Wired To Connect: Social-Emotional Learning Through Applied Improvisation

judetrederwolff

Now more than ever, as the pace of change intensifies and the time between action and response grows ever shorter, the ability to deal effectively with the unexpected and adapt to an ever-changing and uncertain social climate are essential skills. As technology drives an ever-more complex world we are faced with a near-constant learning curve in some area of life, which can be both psychologically and emotionally stressful. And the same self-protective psychological mechanisms nature provides to deal with a heightened sense of threat — raise our heart rate, blood pressure and the blood flow to our arms and legs while lowering activity in our pre-frontal cortex and with that, our cognitive, reasoning capacities — have us fighting, fleeing or freezing when we most need to be receptive, agile thinkers and effective communicators.

Applied Improvisation games and exercises give us new choices for thinking under exactly this kind of stress. They are designed to shift the “me-focused” emotional response in the face of the unknown to a “we-focused” one, growing a reservoir of positive creative energy from which everyone involved can draw strength. Because our brains are wired to connect equally as much as they are wired to protect, these creative techniques are a reliable way to shift out of automatic defensive approaches to uncertainty and into a more spontaneous, expansive state of mind that is highly conducive to learning. Research published in the journal Arts In Psychotherapy showed that increasing spontaneity correlates positively with enhanced ability to ward off distractions and is related to the executive functions of the brain. And Applied Improvisation produces spontaneity using techniques that drive social-emotional connection, which is now widely understood to create optimal learning conditions. “The thinking part of our brain evolved through entanglement with older parts that we now know are involved in emotion and feelings,” writes biology professor and author James Zull in The Art Of Changing The Brain: Enriching The Practice of Teaching By Exploring The Biology Of Learning. “Emotion and thought are physically entangled — immensely so. This brings our body into the story because we feel our emotions in our body and the way we feel always influences our brain.”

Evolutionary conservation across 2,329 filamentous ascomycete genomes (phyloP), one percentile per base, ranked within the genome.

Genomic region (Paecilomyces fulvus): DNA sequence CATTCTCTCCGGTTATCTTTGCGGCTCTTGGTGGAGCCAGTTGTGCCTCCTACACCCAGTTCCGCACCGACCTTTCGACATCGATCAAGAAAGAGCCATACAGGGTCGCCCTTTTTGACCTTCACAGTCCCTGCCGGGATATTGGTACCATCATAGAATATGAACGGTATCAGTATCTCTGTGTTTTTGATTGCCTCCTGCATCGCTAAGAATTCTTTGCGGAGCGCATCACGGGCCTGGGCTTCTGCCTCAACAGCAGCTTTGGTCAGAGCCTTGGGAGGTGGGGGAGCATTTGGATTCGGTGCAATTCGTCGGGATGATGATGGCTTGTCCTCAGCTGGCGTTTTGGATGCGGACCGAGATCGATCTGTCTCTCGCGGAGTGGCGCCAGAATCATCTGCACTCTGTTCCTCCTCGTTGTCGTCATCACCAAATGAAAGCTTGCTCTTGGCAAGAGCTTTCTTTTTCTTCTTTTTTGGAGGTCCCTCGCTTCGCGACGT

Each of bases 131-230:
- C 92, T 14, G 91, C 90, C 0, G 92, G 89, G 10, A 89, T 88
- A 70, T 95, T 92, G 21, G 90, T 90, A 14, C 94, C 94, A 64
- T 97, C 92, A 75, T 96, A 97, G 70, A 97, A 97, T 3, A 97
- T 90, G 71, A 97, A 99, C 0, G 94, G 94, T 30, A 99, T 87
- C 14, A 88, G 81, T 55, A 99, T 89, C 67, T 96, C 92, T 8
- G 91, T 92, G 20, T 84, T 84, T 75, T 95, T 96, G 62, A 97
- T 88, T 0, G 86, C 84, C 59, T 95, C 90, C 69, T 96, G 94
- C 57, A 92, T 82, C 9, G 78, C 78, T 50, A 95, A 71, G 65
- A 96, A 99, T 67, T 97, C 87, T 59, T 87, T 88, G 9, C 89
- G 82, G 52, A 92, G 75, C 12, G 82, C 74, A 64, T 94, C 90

“Our sociality is woven into a series of bets that evolution has laid down again and again throughout mammalian history. These bets come in the form of adaptations that are selected because they promote survival and reproduction. These adaptations intensify the bonds we feel with those around us and increase our capacity to predict what is going on in the minds of others so that we can better coordinate and cooperate with them. The pain of social loss and the ways that an audience’s laughter can influence us are no accidents. To the extent that we can characterize evolution as designing our modern brains, this is what our brains were wired for: reaching out to and interacting with others. These are design features, not flaws. These social adaptations are central to making us the most successful species on earth.” Dr. Matthew Lieberman, MD, in Social: Why Our Brains Are Wired To Connect

Research shows that Social-Emotional Learning techniques sharpen cognitive abilities. enhance the capacity for collaboration while boosting achievement at school and work across the lifespan. In his book Brain Rules, molecular biologist John Medina explains this phenomenon: “When the brain detects an emotionally charged event, the amygdala releases dopamine into the system. Because dopamine greatly aids memory and information processing, you could say it creates a Post It note that reads, ‘Remember this.’” Social-emotional competencies learned through creative engagement can translate into the interpersonal effectiveness and psychological resilience associated with Emotional Intelligence.